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Norwegian Home Guard to be part of historic summer exhange with Camp Ripley

BAXTER — For the first time in 41 years of military exchanges between Camp Ripley and the Norwegian Home Guard, the Norwegians will arrive in June.

The exchange has historically been done in February.

For the summer exercise, Camp Ripley soldiers will be going to Camp Porsangmoen, Norway, close to the Russian border.

This year’s exchange will involve a smaller number of youth, new conscripts from Norway, and will include a larger number of the regular Norwegian military.

Col. Scott St. Sauver, Camp Ripley commander, provided an update on the upcoming training schedule to the Baxter City Council Tuesday.

Chinook and Black Hawk helicopters are deploying to Kuwait in May. Soldiers from other states, including Wisconsin and Montana and North Dakota, will be in for training. The camp expects to have 5,188 soldiers in June.

St. Sauver said it will be the first time the camp will be noisy with armored units involved, field artillery and bridging units practicing on the Mississippi River.

St. Sauver said Camp Ripley has one of two fast water bridge sites in the nation.

In July, Camp Ripley expects to host about 936 soldiers. St. Sauver said this summer, after years of deployments, will be closer to normal.

For August, the camp expects 2,346 soldiers. By mid-August, both artillery rounds and rockets will be part of the training. St. Sauver said if people see smoke trails going south to north, it will be from the rockets, which have a minimum range of 14 to 15 miles.

In 2015, St. Sauver said the camp will be significantly busier with large units and brigades coming in for the entire summer, including bridge units.

As soon as the snow departs, the camp expects to commence controlled burning. St. Sauver said the camp has 12,000 to 13,000 acres to burn. This is the first year the camp’s crew is certified to do its own burning.

“As soon as we can get after this we will,” St. Sauver said, adding the camp has to get the ranges burned off before soldiers start live fire exercises with artillery.

Last year, the camp had $23 million in projects as part of its capital outlay. That will decrease this year, St. Sauver said. In 2013, Camp Ripley had $2.3 million in local contracts and $1.9 million for food. Camp Ripley reported its total economic impact was $304,181,085 in 2013.

Camp Ripley is the training site for civilian units as well with Department of Corrections criminal apprehension units, marshal tactical officers association and the American Red Cross. In addition, the camp serves as the training site for all the state’s snowplow drivers.

A medical simulation training center is a new facility at Camp Ripley to train combat medics. The facility will simulate full combat requirements day and night, complete with high-technology simulation dummies. The Combined Arms Collective Training Facility (CACTF) trains civilians and soldiers.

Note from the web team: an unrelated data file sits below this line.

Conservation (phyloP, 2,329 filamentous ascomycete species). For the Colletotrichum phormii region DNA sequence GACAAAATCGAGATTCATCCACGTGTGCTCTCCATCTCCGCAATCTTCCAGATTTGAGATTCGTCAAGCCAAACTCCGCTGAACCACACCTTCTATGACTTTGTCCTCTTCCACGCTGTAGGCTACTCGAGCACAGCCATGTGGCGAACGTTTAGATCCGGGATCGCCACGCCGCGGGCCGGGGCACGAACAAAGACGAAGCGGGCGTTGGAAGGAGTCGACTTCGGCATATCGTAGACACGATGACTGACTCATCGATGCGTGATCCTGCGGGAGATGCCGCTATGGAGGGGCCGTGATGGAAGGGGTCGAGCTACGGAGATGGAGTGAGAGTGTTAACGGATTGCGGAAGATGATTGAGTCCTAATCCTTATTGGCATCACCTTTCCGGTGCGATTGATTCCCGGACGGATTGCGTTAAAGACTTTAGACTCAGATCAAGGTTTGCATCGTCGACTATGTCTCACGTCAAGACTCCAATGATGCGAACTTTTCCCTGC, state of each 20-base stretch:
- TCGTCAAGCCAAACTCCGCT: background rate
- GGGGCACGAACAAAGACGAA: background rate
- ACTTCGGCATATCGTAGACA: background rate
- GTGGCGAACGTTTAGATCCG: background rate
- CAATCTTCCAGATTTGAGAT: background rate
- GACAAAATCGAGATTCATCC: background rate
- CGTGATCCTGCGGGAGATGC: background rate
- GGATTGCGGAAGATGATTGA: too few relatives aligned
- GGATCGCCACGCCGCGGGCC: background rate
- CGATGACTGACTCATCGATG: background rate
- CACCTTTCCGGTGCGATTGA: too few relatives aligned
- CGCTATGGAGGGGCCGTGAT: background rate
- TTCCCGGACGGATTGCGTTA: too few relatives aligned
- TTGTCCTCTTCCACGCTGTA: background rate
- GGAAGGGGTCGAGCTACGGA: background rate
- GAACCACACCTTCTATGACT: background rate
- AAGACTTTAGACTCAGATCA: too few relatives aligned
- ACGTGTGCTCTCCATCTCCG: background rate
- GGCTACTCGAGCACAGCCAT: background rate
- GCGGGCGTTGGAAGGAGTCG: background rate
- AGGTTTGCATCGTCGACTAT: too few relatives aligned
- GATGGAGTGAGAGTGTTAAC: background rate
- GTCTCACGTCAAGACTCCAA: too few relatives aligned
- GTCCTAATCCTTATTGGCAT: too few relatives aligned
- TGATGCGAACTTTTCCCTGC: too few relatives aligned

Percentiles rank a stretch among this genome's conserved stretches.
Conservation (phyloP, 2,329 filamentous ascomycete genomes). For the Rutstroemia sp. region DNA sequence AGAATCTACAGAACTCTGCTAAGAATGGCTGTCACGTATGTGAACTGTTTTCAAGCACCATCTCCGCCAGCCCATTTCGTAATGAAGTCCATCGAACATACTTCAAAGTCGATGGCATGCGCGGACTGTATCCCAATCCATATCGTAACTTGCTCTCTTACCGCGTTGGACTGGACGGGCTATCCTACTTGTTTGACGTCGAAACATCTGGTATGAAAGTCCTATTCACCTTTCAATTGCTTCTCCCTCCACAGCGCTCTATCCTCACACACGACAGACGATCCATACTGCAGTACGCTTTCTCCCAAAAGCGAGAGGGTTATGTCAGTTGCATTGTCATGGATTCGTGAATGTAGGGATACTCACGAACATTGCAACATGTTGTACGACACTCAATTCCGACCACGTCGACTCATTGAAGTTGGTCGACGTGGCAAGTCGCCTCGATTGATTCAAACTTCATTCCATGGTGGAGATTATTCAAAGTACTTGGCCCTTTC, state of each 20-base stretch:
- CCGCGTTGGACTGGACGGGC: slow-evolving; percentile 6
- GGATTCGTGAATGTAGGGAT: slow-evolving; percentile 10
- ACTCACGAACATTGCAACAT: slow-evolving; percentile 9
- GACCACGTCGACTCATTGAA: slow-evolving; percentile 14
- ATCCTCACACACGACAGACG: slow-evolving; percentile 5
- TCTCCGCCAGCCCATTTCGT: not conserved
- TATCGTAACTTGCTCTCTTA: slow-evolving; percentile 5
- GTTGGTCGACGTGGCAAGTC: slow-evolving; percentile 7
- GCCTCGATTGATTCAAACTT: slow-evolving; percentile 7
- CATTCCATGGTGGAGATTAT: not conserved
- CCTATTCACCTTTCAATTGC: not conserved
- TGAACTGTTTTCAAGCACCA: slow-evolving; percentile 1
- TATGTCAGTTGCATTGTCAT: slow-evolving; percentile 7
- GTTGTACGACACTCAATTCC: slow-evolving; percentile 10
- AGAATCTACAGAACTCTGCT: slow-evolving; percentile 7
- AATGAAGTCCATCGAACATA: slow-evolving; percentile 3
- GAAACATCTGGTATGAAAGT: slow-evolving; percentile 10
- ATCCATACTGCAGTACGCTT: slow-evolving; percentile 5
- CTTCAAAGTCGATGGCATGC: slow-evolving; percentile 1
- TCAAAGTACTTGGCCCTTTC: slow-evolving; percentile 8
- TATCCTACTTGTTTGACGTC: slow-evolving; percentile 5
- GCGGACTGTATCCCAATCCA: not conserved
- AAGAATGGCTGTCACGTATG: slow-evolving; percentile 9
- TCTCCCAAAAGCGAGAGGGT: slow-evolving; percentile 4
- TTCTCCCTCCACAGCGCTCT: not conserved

The $19.5 million addition to the education center with hotel lodging for 48, a classroom for 200 and dining facility to seat 400 should be online in January of 2015.

The camp is also home to partners in the Department of Natural Resources and Minnesota State Patrol. St. Sauver said with all troopers on site during the next six weeks, Highway 371 is probably not going to be a good place to exceed the speed limit.

In addition to the training facilities, St. Sauver noted the environmental services at the camp won the 2013 Army Environmental Quality Team Award and is now competing at the Department of Defense level, which is a credit to the environmental programs taking care of the natural resources at the camp.

Camp Ripley is also looking at green energy, geothermal heating and a solar farm that is looking at becoming a Minnesota Power micro grid.

St. Sauver said everyone is interested in green energy right now and Camp Ripley is looking at a lot of those technology areas.

“We are really just doing a normal year,” St. Sauver said. “In 2015, we are going to be extremely busy. ... We are going to need support of hotels up here.”

St. Sauver said some folks will be living here for six to nine months to support the military exercises next season.

RENEE RICHARDSON may be reached at 855-5852 or Follow on Twitter at

Renee Richardson
Richardson is a Pacelli High School graduate from Austin, Minn., who earned an applied science degree from the University of Minnesota, Waseca, with an emphasis in horse management. She worked extensively in the resort industry. She received an associate’s degree from Central Lakes College, where she was editor of the Westbank Journal student newspaper, as well as a summer intern at the Dispatch. She graduated from St. Cloud State University summa cum laude with a bachelor’s degree in mass communications and interned at the St. Cloud Times covering business while attending SCSU. She's been with the Brainerd Dispatch since 1996.
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